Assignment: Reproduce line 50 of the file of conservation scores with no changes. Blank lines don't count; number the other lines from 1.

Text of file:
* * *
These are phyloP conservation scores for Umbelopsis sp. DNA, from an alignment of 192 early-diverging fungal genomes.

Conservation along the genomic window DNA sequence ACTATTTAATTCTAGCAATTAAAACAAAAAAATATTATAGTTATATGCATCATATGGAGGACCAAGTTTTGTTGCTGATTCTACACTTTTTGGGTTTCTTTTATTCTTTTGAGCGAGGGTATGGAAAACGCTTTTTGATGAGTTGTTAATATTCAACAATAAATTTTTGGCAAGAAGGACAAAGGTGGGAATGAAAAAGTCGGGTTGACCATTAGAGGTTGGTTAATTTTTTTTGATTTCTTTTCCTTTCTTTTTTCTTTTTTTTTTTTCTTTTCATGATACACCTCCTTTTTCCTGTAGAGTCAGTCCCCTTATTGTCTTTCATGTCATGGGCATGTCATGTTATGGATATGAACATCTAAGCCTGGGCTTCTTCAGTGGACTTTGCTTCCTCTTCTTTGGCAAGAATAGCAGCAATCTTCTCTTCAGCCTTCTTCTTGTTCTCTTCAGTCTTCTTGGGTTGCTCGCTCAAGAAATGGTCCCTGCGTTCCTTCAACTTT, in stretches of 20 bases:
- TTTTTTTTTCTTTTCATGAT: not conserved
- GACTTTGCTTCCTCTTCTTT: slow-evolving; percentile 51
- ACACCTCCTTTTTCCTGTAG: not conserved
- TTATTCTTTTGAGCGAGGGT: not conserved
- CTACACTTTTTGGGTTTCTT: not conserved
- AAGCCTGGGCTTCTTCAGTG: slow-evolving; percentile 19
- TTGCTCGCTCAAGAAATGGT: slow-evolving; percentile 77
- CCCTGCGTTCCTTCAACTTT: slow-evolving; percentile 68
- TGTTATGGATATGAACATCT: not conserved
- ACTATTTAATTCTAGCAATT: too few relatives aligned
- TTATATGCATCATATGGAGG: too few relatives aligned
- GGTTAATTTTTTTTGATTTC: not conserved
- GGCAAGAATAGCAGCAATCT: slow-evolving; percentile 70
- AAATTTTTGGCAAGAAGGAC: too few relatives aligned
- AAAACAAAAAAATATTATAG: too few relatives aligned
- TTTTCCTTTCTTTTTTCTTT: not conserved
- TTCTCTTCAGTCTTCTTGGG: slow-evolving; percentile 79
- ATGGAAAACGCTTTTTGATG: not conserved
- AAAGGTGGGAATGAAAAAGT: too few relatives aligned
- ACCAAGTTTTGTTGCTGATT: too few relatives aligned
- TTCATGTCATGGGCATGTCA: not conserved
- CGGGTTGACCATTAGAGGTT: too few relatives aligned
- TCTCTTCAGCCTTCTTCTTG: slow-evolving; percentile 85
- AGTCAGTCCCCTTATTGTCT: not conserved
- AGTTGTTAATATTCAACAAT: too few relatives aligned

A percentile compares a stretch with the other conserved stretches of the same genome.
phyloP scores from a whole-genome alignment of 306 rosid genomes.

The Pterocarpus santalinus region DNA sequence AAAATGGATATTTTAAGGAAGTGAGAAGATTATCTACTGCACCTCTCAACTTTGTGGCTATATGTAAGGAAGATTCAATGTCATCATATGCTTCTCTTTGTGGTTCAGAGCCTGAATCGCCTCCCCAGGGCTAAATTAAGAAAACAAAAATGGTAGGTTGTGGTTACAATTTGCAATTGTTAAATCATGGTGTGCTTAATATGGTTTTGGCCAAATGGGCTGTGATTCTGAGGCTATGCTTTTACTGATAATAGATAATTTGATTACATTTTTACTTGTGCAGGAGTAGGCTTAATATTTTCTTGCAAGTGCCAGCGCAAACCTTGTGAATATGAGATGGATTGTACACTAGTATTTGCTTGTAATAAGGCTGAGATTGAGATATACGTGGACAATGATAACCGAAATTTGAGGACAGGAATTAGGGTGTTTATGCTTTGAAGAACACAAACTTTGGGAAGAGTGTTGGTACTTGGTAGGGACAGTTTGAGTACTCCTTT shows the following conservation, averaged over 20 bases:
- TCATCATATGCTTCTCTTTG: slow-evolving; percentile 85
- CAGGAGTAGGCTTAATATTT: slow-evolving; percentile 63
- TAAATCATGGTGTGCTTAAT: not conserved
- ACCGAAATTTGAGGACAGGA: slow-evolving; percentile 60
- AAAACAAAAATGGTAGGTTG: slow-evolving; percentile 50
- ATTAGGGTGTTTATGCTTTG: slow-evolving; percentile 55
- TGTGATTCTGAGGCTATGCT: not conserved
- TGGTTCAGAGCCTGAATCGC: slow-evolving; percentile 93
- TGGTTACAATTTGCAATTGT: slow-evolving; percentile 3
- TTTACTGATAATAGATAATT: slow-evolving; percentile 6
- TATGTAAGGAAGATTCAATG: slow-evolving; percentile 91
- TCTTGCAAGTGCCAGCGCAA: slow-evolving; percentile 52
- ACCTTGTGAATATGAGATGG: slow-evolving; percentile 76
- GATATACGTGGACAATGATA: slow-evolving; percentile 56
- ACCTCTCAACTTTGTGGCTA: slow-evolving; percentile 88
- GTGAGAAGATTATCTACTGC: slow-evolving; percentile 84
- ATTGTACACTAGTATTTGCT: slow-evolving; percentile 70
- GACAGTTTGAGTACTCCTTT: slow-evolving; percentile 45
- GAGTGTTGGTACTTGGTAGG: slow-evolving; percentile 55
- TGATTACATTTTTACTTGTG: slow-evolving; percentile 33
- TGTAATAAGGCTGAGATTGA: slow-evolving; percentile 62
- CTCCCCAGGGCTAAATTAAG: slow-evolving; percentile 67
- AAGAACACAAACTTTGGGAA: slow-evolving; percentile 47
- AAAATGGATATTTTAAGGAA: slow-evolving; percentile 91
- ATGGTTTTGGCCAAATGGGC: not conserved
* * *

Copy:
- TGATTACATTTTTACTTGTG: slow-evolving; percentile 33